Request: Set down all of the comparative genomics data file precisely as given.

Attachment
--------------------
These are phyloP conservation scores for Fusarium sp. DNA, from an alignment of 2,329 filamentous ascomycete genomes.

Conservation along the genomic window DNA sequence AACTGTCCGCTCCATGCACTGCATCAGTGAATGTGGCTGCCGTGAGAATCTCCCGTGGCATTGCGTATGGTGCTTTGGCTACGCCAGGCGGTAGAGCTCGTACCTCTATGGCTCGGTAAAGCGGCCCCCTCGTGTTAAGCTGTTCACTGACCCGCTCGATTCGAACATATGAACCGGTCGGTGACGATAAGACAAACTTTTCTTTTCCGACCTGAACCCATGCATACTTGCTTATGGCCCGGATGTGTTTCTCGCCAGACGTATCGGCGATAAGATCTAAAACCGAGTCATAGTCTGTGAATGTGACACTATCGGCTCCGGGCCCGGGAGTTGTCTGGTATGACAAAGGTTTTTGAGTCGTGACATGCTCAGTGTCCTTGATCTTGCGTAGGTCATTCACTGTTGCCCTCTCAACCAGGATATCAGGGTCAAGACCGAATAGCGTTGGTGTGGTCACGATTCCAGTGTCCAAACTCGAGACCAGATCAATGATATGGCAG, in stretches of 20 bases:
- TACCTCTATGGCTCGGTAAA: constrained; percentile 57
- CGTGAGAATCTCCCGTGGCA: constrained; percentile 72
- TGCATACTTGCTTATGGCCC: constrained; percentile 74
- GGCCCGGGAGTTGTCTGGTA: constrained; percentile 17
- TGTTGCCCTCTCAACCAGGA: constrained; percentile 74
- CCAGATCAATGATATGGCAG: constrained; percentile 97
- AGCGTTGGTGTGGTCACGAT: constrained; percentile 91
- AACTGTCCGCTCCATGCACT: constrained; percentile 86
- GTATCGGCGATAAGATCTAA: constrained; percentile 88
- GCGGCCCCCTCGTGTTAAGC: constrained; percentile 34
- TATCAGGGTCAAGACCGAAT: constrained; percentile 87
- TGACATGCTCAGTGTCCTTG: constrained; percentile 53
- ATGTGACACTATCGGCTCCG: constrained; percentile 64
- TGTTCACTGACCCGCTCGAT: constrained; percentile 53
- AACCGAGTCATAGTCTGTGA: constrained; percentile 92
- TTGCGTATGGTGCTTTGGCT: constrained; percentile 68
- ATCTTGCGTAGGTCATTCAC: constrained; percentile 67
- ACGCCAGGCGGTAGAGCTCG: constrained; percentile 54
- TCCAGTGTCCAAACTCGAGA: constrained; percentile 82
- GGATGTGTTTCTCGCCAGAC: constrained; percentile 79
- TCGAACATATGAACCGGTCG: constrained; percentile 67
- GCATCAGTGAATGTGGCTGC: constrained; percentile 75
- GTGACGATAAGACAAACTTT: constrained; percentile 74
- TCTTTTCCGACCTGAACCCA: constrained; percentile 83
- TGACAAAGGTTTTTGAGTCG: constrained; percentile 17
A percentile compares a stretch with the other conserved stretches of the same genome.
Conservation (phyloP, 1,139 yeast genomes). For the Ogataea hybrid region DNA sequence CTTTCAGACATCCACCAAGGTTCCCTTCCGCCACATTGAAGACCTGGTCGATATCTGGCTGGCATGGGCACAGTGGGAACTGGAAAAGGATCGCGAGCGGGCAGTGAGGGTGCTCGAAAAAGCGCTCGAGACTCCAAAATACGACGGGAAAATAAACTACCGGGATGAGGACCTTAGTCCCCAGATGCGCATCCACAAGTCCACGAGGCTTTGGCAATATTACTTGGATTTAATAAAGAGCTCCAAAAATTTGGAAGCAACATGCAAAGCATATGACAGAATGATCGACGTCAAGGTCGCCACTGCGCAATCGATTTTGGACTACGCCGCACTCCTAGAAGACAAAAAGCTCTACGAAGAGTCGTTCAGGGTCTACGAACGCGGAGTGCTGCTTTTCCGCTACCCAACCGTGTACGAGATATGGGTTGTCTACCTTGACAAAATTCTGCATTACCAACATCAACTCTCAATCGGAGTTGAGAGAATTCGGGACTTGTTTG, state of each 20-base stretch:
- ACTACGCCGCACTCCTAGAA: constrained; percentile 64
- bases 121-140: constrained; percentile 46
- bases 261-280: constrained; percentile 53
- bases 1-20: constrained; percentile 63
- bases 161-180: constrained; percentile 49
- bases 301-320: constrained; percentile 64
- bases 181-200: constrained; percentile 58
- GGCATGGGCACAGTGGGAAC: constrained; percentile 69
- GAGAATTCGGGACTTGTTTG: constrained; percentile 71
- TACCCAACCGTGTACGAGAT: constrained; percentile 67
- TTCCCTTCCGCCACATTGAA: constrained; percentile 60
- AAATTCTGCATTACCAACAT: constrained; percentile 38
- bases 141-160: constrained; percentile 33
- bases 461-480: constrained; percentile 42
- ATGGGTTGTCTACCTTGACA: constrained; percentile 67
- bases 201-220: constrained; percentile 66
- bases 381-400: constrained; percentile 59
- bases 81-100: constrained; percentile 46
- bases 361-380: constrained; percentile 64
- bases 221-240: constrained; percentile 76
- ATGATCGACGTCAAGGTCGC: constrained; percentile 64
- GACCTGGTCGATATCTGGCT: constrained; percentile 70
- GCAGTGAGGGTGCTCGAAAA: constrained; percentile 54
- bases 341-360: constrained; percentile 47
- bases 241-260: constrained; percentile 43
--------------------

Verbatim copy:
These are phyloP conservation scores for Fusarium sp. DNA, from an alignment of 2,329 filamentous ascomycete genomes.

Conservation along the genomic window DNA sequence AACTGTCCGCTCCATGCACTGCATCAGTGAATGTGGCTGCCGTGAGAATCTCCCGTGGCATTGCGTATGGTGCTTTGGCTACGCCAGGCGGTAGAGCTCGTACCTCTATGGCTCGGTAAAGCGGCCCCCTCGTGTTAAGCTGTTCACTGACCCGCTCGATTCGAACATATGAACCGGTCGGTGACGATAAGACAAACTTTTCTTTTCCGACCTGAACCCATGCATACTTGCTTATGGCCCGGATGTGTTTCTCGCCAGACGTATCGGCGATAAGATCTAAAACCGAGTCATAGTCTGTGAATGTGACACTATCGGCTCCGGGCCCGGGAGTTGTCTGGTATGACAAAGGTTTTTGAGTCGTGACATGCTCAGTGTCCTTGATCTTGCGTAGGTCATTCACTGTTGCCCTCTCAACCAGGATATCAGGGTCAAGACCGAATAGCGTTGGTGTGGTCACGATTCCAGTGTCCAAACTCGAGACCAGATCAATGATATGGCAG, in stretches of 20 bases:
- TACCTCTATGGCTCGGTAAA: constrained; percentile 57
- CGTGAGAATCTCCCGTGGCA: constrained; percentile 72
- TGCATACTTGCTTATGGCCC: constrained; percentile 74
- GGCCCGGGAGTTGTCTGGTA: constrained; percentile 17
- TGTTGCCCTCTCAACCAGGA: constrained; percentile 74
- CCAGATCAATGATATGGCAG: constrained; percentile 97
- AGCGTTGGTGTGGTCACGAT: constrained; percentile 91
- AACTGTCCGCTCCATGCACT: constrained; percentile 86
- GTATCGGCGATAAGATCTAA: constrained; percentile 88
- GCGGCCCCCTCGTGTTAAGC: constrained; percentile 34
- TATCAGGGTCAAGACCGAAT: constrained; percentile 87
- TGACATGCTCAGTGTCCTTG: constrained; percentile 53
- ATGTGACACTATCGGCTCCG: constrained; percentile 64
- TGTTCACTGACCCGCTCGAT: constrained; percentile 53
- AACCGAGTCATAGTCTGTGA: constrained; percentile 92
- TTGCGTATGGTGCTTTGGCT: constrained; percentile 68
- ATCTTGCGTAGGTCATTCAC: constrained; percentile 67
- ACGCCAGGCGGTAGAGCTCG: constrained; percentile 54
- TCCAGTGTCCAAACTCGAGA: constrained; percentile 82
- GGATGTGTTTCTCGCCAGAC: constrained; percentile 79
- TCGAACATATGAACCGGTCG: constrained; percentile 67
- GCATCAGTGAATGTGGCTGC: constrained; percentile 75
- GTGACGATAAGACAAACTTT: constrained; percentile 74
- TCTTTTCCGACCTGAACCCA: constrained; percentile 83
- TGACAAAGGTTTTTGAGTCG: constrained; percentile 17
A percentile compares a stretch with the other conserved stretches of the same genome.
Conservation (phyloP, 1,139 yeast genomes). For the Ogataea hybrid region DNA sequence CTTTCAGACATCCACCAAGGTTCCCTTCCGCCACATTGAAGACCTGGTCGATATCTGGCTGGCATGGGCACAGTGGGAACTGGAAAAGGATCGCGAGCGGGCAGTGAGGGTGCTCGAAAAAGCGCTCGAGACTCCAAAATACGACGGGAAAATAAACTACCGGGATGAGGACCTTAGTCCCCAGATGCGCATCCACAAGTCCACGAGGCTTTGGCAATATTACTTGGATTTAATAAAGAGCTCCAAAAATTTGGAAGCAACATGCAAAGCATATGACAGAATGATCGACGTCAAGGTCGCCACTGCGCAATCGATTTTGGACTACGCCGCACTCCTAGAAGACAAAAAGCTCTACGAAGAGTCGTTCAGGGTCTACGAACGCGGAGTGCTGCTTTTCCGCTACCCAACCGTGTACGAGATATGGGTTGTCTACCTTGACAAAATTCTGCATTACCAACATCAACTCTCAATCGGAGTTGAGAGAATTCGGGACTTGTTTG, state of each 20-base stretch:
- ACTACGCCGCACTCCTAGAA: constrained; percentile 64
- bases 121-140: constrained; percentile 46
- bases 261-280: constrained; percentile 53
- bases 1-20: constrained; percentile 63
- bases 161-180: constrained; percentile 49
- bases 301-320: constrained; percentile 64
- bases 181-200: constrained; percentile 58
- GGCATGGGCACAGTGGGAAC: constrained; percentile 69
- GAGAATTCGGGACTTGTTTG: constrained; percentile 71
- TACCCAACCGTGTACGAGAT: constrained; percentile 67
- TTCCCTTCCGCCACATTGAA: constrained; percentile 60
- AAATTCTGCATTACCAACAT: constrained; percentile 38
- bases 141-160: constrained; percentile 33
- bases 461-480: constrained; percentile 42
- ATGGGTTGTCTACCTTGACA: constrained; percentile 67
- bases 201-220: constrained; percentile 66
- bases 381-400: constrained; percentile 59
- bases 81-100: constrained; percentile 46
- bases 361-380: constrained; percentile 64
- bases 221-240: constrained; percentile 76
- ATGATCGACGTCAAGGTCGC: constrained; percentile 64
- GACCTGGTCGATATCTGGCT: constrained; percentile 70
- GCAGTGAGGGTGCTCGAAAA: constrained; percentile 54
- bases 341-360: constrained; percentile 47
- bases 241-260: constrained; percentile 43